In its recently released fourth-quarter and full-year earnings report, NVIDIA (NASDAQ: NVDA) showed the world that it could continue to put up blockbuster revenue and earnings numbers. The company grew revenue 34% over the prior-year quarter, while data center revenue based on AI (artificial intelligence) produced triple-digit year-over-year growth for the seventh consecutive quarter. It also beat analysts' estimates on both its top and bottom lines to produce a record-setting quarter.
These were just some of the takeaways from the graphics-processing company's solid results. NVIDIA's earnings conference call also gave investors plenty of insight into the future, as the company's management talked cloud computing, deep learning, and self-driving cars.
The all-important data center
NVIDIA's data center revenue of $606 million grew 105% year over year, and 20% sequentially. This segment now accounts for nearly 21% of the company's sales. So what's driving that astronomical growth? The biggest contributors have been cloud computing and artificial intelligence.
Companies are seeing a growing number of strategic uses for cloud computing. During NVIDIA's second quarter, it began shipping its Tesla V100 processor, which the company calls "the world's most advanced data center GPU ever built" -- and enthusiasm for the processor continued into the most recent quarter.
CFO Colette Kress pointed out that performance during the quarter "reflected strong adoption of Tesla V100 GPUs," and went on to reveal a veritable who's who of cloud customers:
V100s ... have been chosen by every major cloud to deliver AI and high-performance computing.
Hyperscale and cloud customers adopting the V100 include Alibaba, Amazon Web Services, Baidu, Google [a division of Alphabet], IBM, Microsoft Azure, Oracle, and Tencent.
In addition to cloud computing, the revolutionary AI technique of deep learning has also been seeing greater and greater adoption across a wide range of businesses, and the ability of GPUs to accelerate that process has made NVIDIA the go-to for training deep-learning systems.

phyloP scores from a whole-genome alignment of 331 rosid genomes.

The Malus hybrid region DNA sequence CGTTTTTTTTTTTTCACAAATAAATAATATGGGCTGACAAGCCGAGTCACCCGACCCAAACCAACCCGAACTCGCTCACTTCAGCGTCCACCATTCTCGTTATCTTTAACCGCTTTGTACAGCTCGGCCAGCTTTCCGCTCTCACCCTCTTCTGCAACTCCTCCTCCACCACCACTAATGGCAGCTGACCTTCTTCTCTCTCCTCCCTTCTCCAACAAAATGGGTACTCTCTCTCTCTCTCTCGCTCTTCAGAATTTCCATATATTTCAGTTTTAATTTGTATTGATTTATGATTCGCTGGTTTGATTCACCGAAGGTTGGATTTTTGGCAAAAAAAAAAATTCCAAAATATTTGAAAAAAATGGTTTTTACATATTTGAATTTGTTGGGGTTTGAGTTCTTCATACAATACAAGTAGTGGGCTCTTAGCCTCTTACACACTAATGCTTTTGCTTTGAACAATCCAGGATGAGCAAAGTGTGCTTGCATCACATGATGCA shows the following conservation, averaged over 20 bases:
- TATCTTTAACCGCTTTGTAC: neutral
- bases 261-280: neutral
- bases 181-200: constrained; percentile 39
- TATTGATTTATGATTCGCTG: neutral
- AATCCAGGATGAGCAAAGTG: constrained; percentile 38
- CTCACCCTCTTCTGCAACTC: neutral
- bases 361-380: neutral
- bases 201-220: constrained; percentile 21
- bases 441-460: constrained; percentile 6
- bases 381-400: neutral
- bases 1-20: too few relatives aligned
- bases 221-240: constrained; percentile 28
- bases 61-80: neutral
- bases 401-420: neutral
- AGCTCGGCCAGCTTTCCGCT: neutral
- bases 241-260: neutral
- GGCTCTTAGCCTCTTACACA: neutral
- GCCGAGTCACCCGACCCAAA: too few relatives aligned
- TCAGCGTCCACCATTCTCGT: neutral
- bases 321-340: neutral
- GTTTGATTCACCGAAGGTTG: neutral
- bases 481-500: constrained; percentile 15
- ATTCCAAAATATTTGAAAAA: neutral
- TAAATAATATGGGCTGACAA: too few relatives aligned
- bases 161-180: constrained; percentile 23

In recent years, NVIDIA has benefited from the training phase of deep learning, but there is growing demand in the "inference" phase, which is the function an AI system carries out after its training has completed -- like performing image recognition or language processing.
NVIDIA's CEO Jen-Hsun Huang believes that inference likely represents a huge opportunity for the company:
[T]hat's an untapped growth opportunity for our company that's really, really exciting ...
My sense is that the inference market is probably about as large in the data centers as training. And the wonderful thing is everything that you train on our processor will inference wonderfully on our processors as well. And the data centers are really awakening to the observation that the more GPUs they buy for offloading inference and training, the more money they save.
What will drive future growth?
In reviewing NVIDIA's results, investors might initially be disappointed by the lagging growth in the auto segment, which increased only 3% compared to the prior-year quarter. In recapping the company's results, Kress pointed out that NVIDIA was transitioning out of the infotainment market, which it believes has become commoditized, and is focusing on self-driving systems. Later, Huang laid out how the company will profit from the ongoing evolution in autonomous and self-driving systems:
[F]or autonomous vehicles that still have drivers, passenger cars, branded cars -- ASPs [average selling prices] anywhere from $500 to $1,000 make sense. For robotaxis, where they're driverless -- they're not autonomous vehicles, they're actually driverless vehicles -- the ASP will be several thousand dollars.
Huang went on to say that we should expect to see more cars with autonomous driving capabilities by late 2019, with nearly every premium car having autonomous features by 2022.
More of the same?
NVIDIA has been on a tear in recent years, with its share price doubling over the last year, and up 1,000% since early 2015. While the company may not put up the same staggering performance in the future, the combination of continued innovation and numerous tailwinds will likely help it produce market-beating results for years to come.
John Mackey, CEO of Whole Foods Market, an Amazon subsidiary, is a member of The Motley Fool’s board of directors. Suzanne Frey, an executive at Alphabet, is a member of The Motley Fool’s board of directors. Teresa Kersten is an employee of LinkedIn and is a member of The Motley Fool’s board of directors; LinkedIn is owned by Microsoft.
Danny Vena owns shares of GOOGL, AMZN, and BIDU and has the following options: long January 2019 $165 calls on IBM. The Motley Fool owns shares of and recommends GOOGL, GOOG, AMZN, BIDU, Nvidia, and TCEHY. The Motley Fool owns shares of ORCL. The Motley Fool has a disclosure policy.